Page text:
Katrina NousekVisiting Assistant Professor of German Studies and Comparative & Digitial Humanities
About Katrina Nousek
Katrina L. Nousek is a Visiting Assistant Professor of German and Comparative and Digital Humanities at Bucknell University. She writes and teaches about contemporary transnational German culture with a focus on futurity, time, and intersectional subjects in narratives of migration in Europe. Her current book project, No Time for the Future: Postsocialism and Globalization in Contemporary German Literature, examines subjectivity and grammars of utopia in literary German-language migration narratives about real-existing socialism and its legacies.
- Ph.D., German Studies, Cornell University
- M.A., German Studies, Cornell University
- B.A., History and Literature, Harvard University
- Concepts of time and futurity
- Migration and Transnationalism in literature, media, and the arts
- Postcommunist/postsocialist cultures
- Intersectional subjectivities
- New Media
- Narrative Studies
- 20th- & 21st-century German literature & culture
- Postwar & contemporary literature
- Comparative humanities
- Cultural narratives of migration & transnationalism
- Gender and Feminism(s)
- Visual culture
- Environmental humanities
“Writing Precarity in the Book Industry: Globalization in Heike Geißler’s Saisonarbeit (2014).” Writing for the B-Side: German Literature Beyond the Bestseller List. Eds. Rachel Halverson and Ben Schaper. (Chapter Forthcoming with Berghahn, 2024).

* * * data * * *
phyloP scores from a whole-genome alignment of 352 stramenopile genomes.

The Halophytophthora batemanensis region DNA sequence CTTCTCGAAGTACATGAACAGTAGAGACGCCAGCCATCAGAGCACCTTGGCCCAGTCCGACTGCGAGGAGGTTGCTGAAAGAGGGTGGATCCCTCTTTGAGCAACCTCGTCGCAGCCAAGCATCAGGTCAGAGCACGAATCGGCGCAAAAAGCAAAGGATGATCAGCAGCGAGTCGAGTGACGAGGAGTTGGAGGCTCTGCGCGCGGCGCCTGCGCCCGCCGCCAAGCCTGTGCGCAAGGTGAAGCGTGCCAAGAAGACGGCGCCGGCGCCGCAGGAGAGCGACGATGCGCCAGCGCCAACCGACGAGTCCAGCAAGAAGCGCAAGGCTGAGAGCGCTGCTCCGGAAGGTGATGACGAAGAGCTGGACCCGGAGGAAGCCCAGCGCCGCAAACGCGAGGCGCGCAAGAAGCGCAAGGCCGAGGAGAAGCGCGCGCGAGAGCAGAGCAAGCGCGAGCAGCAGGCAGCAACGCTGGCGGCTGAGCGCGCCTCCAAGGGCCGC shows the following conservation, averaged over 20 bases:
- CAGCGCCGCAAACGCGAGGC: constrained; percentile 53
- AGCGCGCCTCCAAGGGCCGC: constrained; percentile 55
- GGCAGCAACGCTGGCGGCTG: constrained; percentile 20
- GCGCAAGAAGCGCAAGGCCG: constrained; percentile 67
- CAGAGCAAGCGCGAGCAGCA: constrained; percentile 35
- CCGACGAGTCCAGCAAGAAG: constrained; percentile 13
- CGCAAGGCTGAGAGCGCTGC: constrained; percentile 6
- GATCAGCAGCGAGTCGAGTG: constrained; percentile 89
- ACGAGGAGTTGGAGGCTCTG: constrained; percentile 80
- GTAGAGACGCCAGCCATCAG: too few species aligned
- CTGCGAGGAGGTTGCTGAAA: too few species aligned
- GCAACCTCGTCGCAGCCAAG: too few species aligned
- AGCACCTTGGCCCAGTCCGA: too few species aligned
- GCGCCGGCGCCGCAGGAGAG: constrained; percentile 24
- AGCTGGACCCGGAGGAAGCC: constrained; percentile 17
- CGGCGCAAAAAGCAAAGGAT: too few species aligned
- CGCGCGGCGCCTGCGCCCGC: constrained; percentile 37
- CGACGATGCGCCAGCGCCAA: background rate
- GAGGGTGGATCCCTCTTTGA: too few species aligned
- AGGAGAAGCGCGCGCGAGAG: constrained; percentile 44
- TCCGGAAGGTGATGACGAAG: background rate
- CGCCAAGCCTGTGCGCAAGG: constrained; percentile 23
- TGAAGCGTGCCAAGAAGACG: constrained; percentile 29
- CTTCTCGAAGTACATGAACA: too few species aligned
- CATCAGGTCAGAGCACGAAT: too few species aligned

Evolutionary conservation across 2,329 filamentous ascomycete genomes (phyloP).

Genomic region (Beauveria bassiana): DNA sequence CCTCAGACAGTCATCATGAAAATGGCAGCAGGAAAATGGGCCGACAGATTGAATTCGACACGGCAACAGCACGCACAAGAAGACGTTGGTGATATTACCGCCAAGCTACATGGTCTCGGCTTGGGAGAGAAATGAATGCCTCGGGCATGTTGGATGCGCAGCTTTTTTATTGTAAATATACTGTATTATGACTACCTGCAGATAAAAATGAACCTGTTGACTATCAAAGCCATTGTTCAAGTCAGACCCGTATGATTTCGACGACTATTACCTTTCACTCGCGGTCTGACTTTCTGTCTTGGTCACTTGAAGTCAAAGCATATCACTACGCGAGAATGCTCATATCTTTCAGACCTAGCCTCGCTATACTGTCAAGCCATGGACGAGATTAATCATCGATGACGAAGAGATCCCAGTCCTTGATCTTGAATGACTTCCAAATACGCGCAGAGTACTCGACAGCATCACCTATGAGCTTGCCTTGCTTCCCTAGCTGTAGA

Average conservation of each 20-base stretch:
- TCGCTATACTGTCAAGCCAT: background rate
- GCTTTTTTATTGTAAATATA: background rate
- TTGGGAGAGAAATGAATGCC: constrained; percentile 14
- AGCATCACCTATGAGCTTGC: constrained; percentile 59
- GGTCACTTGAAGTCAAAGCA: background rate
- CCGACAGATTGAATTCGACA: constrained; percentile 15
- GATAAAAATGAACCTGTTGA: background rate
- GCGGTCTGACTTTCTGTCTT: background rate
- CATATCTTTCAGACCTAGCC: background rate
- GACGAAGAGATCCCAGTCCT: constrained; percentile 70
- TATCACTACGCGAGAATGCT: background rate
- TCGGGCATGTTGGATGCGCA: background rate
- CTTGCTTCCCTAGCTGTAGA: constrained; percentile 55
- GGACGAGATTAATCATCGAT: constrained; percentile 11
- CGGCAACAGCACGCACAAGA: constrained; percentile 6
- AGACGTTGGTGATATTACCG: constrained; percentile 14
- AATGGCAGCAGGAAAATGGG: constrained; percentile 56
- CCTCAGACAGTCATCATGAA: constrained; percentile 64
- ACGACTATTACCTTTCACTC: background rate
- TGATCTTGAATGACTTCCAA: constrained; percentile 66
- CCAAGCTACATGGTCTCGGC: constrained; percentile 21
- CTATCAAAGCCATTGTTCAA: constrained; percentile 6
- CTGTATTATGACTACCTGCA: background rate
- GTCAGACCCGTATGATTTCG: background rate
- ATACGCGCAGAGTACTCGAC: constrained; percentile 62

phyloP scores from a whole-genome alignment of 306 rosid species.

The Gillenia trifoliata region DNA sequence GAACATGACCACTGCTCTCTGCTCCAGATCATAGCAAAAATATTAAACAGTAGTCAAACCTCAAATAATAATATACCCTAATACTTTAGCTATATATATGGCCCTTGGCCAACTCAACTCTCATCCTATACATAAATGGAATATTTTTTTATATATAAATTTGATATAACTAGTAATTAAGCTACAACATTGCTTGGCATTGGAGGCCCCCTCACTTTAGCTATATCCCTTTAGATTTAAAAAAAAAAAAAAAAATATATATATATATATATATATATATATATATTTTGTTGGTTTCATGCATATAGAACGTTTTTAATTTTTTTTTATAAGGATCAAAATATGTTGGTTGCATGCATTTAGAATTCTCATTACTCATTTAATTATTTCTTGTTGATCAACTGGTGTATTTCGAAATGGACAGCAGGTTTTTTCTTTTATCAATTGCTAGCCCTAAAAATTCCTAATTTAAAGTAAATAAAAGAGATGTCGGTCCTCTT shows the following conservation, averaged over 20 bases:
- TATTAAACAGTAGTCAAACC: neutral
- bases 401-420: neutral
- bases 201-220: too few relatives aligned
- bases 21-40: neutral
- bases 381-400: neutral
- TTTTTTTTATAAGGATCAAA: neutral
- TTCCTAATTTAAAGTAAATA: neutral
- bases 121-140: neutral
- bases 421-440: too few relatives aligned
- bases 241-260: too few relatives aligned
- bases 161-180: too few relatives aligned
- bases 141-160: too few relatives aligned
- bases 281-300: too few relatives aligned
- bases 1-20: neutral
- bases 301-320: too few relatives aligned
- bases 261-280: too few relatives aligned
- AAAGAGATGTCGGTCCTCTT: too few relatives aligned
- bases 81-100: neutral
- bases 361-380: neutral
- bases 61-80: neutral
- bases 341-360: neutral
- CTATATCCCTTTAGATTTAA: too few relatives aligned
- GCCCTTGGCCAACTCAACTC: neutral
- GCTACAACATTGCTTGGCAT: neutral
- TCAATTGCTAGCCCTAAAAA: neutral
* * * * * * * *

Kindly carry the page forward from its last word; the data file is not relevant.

“Dismantled Monumentality: Capturing Postsocialist Erasures in Berlin.” German Studies Review 45, 2 (2022): 307-327.
“(Re)constructing Heimat: Intermedial Archives in Alexandra Saemmer’s ‘Böhmische Dörfer’ and Saša Stanišić’s Vor dem Fest.” Tales that Touch: Migration, Translation, and Temporality in Twentieth- and Twenty-First-Century German Literature and Culture. Eds. Yasemin Yildiz and Bettina Brandt. De Gruyter, 2022. 233–256.
“‘Zweige, Nadeln, Dreck’: Dwelling on the Social in Simple Storys by Ingo Schulze.” Ecologies of Socialisms: Germany, Nature, and the Left in History, Politics, and Culture. Eds. Eli Rubin, Scott Moranda & Sabine Moedersheim. Peter Lang, 2019. 275–294.